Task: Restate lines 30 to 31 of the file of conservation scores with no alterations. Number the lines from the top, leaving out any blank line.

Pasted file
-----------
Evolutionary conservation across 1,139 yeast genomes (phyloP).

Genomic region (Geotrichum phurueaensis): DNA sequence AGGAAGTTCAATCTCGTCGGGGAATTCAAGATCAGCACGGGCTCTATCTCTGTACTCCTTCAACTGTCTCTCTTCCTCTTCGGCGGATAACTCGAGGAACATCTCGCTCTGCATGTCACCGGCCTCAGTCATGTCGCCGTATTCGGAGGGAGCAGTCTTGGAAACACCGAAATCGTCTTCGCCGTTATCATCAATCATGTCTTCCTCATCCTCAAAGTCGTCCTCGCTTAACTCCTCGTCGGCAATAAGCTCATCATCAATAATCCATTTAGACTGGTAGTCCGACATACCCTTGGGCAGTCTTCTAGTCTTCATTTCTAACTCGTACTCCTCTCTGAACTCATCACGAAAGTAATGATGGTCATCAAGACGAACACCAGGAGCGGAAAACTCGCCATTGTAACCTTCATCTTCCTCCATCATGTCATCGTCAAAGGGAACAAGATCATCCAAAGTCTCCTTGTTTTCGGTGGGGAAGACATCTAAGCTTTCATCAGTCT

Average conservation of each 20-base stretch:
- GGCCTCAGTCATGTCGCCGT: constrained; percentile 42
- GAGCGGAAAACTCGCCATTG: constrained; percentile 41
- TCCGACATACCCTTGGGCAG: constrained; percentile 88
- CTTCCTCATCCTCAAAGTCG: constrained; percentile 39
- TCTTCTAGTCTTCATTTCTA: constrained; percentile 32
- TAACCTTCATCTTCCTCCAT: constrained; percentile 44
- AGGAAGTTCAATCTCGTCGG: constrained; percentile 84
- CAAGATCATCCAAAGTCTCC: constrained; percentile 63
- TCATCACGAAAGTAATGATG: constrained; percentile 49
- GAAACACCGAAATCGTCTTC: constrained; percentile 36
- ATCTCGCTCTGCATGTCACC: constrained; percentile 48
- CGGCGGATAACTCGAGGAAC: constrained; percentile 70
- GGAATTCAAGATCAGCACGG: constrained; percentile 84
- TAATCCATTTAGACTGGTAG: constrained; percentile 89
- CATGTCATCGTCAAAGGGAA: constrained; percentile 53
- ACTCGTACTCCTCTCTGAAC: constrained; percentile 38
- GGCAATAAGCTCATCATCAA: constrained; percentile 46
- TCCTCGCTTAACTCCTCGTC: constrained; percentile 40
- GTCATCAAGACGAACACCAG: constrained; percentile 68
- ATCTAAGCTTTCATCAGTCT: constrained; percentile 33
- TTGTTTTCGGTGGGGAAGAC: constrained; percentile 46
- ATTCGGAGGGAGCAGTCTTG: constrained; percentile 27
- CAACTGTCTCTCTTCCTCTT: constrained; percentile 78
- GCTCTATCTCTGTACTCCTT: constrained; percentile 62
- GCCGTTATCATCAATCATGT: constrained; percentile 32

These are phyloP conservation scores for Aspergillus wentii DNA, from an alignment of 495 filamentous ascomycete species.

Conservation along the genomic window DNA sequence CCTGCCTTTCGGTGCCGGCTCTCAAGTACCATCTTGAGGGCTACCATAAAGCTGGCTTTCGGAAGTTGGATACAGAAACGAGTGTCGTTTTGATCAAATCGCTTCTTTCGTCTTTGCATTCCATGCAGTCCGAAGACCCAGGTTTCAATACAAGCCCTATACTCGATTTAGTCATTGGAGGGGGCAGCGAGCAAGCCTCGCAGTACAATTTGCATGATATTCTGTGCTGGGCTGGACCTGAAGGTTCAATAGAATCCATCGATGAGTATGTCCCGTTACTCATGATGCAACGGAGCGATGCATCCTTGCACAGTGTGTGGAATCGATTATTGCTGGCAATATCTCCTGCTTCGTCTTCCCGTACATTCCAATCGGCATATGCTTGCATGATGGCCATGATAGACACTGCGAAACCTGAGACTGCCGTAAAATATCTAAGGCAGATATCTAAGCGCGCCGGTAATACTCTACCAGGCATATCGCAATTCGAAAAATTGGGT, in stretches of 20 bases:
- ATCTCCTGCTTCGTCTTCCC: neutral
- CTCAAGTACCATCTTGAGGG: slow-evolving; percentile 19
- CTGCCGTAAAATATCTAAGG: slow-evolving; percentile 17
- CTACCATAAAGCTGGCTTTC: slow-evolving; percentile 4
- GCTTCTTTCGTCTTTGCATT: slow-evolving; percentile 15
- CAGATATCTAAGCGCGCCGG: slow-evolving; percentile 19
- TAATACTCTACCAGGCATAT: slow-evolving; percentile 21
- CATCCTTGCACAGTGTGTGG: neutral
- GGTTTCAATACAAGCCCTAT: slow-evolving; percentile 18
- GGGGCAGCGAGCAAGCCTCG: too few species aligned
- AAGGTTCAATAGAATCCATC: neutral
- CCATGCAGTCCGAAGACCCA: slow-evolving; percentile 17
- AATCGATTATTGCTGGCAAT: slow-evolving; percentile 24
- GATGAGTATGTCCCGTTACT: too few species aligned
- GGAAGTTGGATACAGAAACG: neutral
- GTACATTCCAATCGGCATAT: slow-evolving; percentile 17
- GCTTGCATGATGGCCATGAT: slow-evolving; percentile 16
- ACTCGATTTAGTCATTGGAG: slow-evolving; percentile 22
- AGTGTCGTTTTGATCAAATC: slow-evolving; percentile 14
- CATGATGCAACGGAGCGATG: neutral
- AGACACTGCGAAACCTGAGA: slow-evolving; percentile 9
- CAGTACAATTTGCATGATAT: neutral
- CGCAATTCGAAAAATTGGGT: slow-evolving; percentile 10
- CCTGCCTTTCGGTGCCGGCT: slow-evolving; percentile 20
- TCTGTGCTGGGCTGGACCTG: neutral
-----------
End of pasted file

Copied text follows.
Conservation along the genomic window DNA sequence CCTGCCTTTCGGTGCCGGCTCTCAAGTACCATCTTGAGGGCTACCATAAAGCTGGCTTTCGGAAGTTGGATACAGAAACGAGTGTCGTTTTGATCAAATCGCTTCTTTCGTCTTTGCATTCCATGCAGTCCGAAGACCCAGGTTTCAATACAAGCCCTATACTCGATTTAGTCATTGGAGGGGGCAGCGAGCAAGCCTCGCAGTACAATTTGCATGATATTCTGTGCTGGGCTGGACCTGAAGGTTCAATAGAATCCATCGATGAGTATGTCCCGTTACTCATGATGCAACGGAGCGATGCATCCTTGCACAGTGTGTGGAATCGATTATTGCTGGCAATATCTCCTGCTTCGTCTTCCCGTACATTCCAATCGGCATATGCTTGCATGATGGCCATGATAGACACTGCGAAACCTGAGACTGCCGTAAAATATCTAAGGCAGATATCTAAGCGCGCCGGTAATACTCTACCAGGCATATCGCAATTCGAAAAATTGGGT, in stretches of 20 bases:
- ATCTCCTGCTTCGTCTTCCC: neutral